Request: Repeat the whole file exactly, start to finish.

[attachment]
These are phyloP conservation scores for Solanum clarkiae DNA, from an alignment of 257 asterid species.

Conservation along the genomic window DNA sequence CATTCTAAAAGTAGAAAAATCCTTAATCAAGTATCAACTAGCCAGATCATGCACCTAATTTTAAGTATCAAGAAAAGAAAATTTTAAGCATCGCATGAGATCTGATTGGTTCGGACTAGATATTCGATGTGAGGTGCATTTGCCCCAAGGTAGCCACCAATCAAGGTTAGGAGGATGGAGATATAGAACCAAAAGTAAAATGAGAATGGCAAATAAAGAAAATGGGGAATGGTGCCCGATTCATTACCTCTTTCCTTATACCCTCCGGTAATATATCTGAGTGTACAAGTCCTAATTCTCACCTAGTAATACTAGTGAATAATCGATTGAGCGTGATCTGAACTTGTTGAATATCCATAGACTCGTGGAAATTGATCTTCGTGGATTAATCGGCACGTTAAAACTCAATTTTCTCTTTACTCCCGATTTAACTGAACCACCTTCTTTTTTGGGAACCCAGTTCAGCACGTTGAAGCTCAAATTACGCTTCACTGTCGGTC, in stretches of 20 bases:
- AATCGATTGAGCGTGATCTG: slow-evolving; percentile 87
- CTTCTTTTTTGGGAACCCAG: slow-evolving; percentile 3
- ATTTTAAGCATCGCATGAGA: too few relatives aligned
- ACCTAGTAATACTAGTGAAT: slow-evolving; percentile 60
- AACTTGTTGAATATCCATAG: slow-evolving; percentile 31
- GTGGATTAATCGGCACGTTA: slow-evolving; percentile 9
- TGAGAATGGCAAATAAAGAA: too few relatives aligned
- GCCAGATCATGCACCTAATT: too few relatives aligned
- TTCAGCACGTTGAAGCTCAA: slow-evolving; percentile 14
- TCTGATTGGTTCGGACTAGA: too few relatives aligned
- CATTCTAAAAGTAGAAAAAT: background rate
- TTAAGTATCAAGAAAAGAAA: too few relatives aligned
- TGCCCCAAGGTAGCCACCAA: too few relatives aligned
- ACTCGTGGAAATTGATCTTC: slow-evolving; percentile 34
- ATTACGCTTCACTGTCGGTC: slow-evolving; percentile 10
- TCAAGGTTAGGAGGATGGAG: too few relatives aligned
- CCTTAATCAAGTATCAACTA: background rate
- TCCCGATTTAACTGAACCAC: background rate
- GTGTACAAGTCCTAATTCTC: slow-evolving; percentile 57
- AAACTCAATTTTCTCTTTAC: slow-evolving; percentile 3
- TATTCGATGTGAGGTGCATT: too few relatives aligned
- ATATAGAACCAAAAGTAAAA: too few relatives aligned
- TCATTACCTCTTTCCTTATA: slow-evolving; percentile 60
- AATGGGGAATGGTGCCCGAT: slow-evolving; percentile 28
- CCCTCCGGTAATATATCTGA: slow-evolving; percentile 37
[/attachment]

These are phyloP conservation scores for Solanum clarkiae DNA, from an alignment of 257 asterid species.

Conservation along the genomic window DNA sequence CATTCTAAAAGTAGAAAAATCCTTAATCAAGTATCAACTAGCCAGATCATGCACCTAATTTTAAGTATCAAGAAAAGAAAATTTTAAGCATCGCATGAGATCTGATTGGTTCGGACTAGATATTCGATGTGAGGTGCATTTGCCCCAAGGTAGCCACCAATCAAGGTTAGGAGGATGGAGATATAGAACCAAAAGTAAAATGAGAATGGCAAATAAAGAAAATGGGGAATGGTGCCCGATTCATTACCTCTTTCCTTATACCCTCCGGTAATATATCTGAGTGTACAAGTCCTAATTCTCACCTAGTAATACTAGTGAATAATCGATTGAGCGTGATCTGAACTTGTTGAATATCCATAGACTCGTGGAAATTGATCTTCGTGGATTAATCGGCACGTTAAAACTCAATTTTCTCTTTACTCCCGATTTAACTGAACCACCTTCTTTTTTGGGAACCCAGTTCAGCACGTTGAAGCTCAAATTACGCTTCACTGTCGGTC, in stretches of 20 bases:
- AATCGATTGAGCGTGATCTG: slow-evolving; percentile 87
- CTTCTTTTTTGGGAACCCAG: slow-evolving; percentile 3
- ATTTTAAGCATCGCATGAGA: too few relatives aligned
- ACCTAGTAATACTAGTGAAT: slow-evolving; percentile 60
- AACTTGTTGAATATCCATAG: slow-evolving; percentile 31
- GTGGATTAATCGGCACGTTA: slow-evolving; percentile 9
- TGAGAATGGCAAATAAAGAA: too few relatives aligned
- GCCAGATCATGCACCTAATT: too few relatives aligned
- TTCAGCACGTTGAAGCTCAA: slow-evolving; percentile 14
- TCTGATTGGTTCGGACTAGA: too few relatives aligned
- CATTCTAAAAGTAGAAAAAT: background rate
- TTAAGTATCAAGAAAAGAAA: too few relatives aligned
- TGCCCCAAGGTAGCCACCAA: too few relatives aligned
- ACTCGTGGAAATTGATCTTC: slow-evolving; percentile 34
- ATTACGCTTCACTGTCGGTC: slow-evolving; percentile 10
- TCAAGGTTAGGAGGATGGAG: too few relatives aligned
- CCTTAATCAAGTATCAACTA: background rate
- TCCCGATTTAACTGAACCAC: background rate
- GTGTACAAGTCCTAATTCTC: slow-evolving; percentile 57
- AAACTCAATTTTCTCTTTAC: slow-evolving; percentile 3
- TATTCGATGTGAGGTGCATT: too few relatives aligned
- ATATAGAACCAAAAGTAAAA: too few relatives aligned
- TCATTACCTCTTTCCTTATA: slow-evolving; percentile 60
- AATGGGGAATGGTGCCCGAT: slow-evolving; percentile 28
- CCCTCCGGTAATATATCTGA: slow-evolving; percentile 37